Ashley Madison will pay $500k for info on who hacked it

The company has parterned with multiple law enforcement agencies, but is looking for even more help

Financial trends and news by Steven Loeb
August 24, 2015
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When people first heard about the Ashley Madison, everyone was at least somewhat amused by it. I mean, come on, we all felt a little bit of glee at all those cheaters getting caught!. Following reports of two suicides that have resulted from the leak, though. it has officially gone from funny to extremely tragic. Turns out these kinds of things do have really serious consequences.

After these reports came out, Avid Life Media, Ashley Madison's parent company, decided that it having none of it. And it is now offering a hefty bounty for those who can help it find those responsible. 

In a statement provided to VatorNews, Avid Life revealed that it is offering a $500,000 CDN ($376,662 USD) as a reward for "anyone who provides information to the Task Force that leads to the identification, arrest, and conviction of the person or persons responsible for the theft of proprietary data."

The company had already been working with law enforcement in Toronto, led by the Toronto Police Services (TPS), and accompanied by the U.S. Department of Homeland Security, the Ontario Provincial Police, the Royal Canadian Mounted Police, and the U.S. Federal Bureau of Investigation, in a probe that is being called “Project Unicorn."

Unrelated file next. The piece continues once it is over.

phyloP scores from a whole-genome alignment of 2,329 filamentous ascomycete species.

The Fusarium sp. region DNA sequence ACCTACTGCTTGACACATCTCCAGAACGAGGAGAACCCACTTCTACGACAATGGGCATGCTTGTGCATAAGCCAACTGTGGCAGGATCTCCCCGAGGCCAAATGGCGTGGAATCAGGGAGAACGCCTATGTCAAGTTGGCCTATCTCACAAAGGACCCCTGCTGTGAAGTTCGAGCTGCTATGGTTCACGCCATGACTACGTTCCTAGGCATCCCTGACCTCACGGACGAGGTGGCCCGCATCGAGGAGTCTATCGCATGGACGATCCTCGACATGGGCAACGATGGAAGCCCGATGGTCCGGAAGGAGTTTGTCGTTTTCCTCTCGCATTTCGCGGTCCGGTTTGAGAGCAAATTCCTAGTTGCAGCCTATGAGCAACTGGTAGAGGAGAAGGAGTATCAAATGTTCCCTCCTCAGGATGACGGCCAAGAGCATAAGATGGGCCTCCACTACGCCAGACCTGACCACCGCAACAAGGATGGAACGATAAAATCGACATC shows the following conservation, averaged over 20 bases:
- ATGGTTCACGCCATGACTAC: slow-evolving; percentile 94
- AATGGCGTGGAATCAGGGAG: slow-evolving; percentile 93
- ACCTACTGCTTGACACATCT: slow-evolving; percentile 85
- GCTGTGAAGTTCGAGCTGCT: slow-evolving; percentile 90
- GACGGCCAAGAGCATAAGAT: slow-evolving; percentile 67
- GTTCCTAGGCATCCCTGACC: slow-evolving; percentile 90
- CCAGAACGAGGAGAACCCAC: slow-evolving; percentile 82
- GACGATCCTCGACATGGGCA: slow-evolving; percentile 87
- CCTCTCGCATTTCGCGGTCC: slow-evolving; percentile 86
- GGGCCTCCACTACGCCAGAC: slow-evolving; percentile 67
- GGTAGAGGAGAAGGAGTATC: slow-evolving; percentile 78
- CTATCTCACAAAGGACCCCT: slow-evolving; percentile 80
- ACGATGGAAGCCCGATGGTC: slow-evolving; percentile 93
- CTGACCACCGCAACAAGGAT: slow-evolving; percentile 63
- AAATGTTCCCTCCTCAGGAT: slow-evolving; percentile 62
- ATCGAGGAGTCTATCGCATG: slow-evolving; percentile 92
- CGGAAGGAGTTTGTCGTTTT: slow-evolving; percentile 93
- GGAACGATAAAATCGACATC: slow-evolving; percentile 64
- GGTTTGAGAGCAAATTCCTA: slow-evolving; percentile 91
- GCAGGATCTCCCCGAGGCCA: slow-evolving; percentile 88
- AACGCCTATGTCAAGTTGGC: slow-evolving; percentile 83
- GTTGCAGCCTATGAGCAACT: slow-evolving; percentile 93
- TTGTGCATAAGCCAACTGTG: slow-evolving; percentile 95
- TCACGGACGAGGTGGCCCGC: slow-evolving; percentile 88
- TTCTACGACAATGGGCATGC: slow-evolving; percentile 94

While the investigation is going well, the company said. "more help is needed from the outside," hence the bounty.

The company is still being cagey about what was stolen, and how many of its members were actually affected, however.

"In the very best interest of our customers, who have been affected by this malicious act, we are firmly committed to fully assisting these law enforcement and investigative authorities, without reserve," it wrote.

"Because of this active and ongoing investigation, there is little more we can provide at this time to the media and the public."

Avid first admitted that it was hacked in July, with the company saying that it had "immediately launched a thorough investigation utilizing leading forensics experts and other security professionals to determine the origin, nature, and scope of this incident."

While taking steps to take down information that was published online, the company could obviously not take back the information that was already stolen. And so, as was inevitable, the company revealed that that info had also been leaked online in a massive dump. 

The number of users who had some of their information stolen in the hack is said to be somewhere around 37 million, though there is speculation that that number is somewhat trumped up, given the high probability of users using burner email addresses to create accounts. 

One thing we do know is that Ashley Madison users did not have their credit card information stolen. The company went out of its way to make sure that piece of information was made public. Everything else is going to have to wait.

You can see the video of the Toronto police department's briefing on the Ashley Madison hack below:

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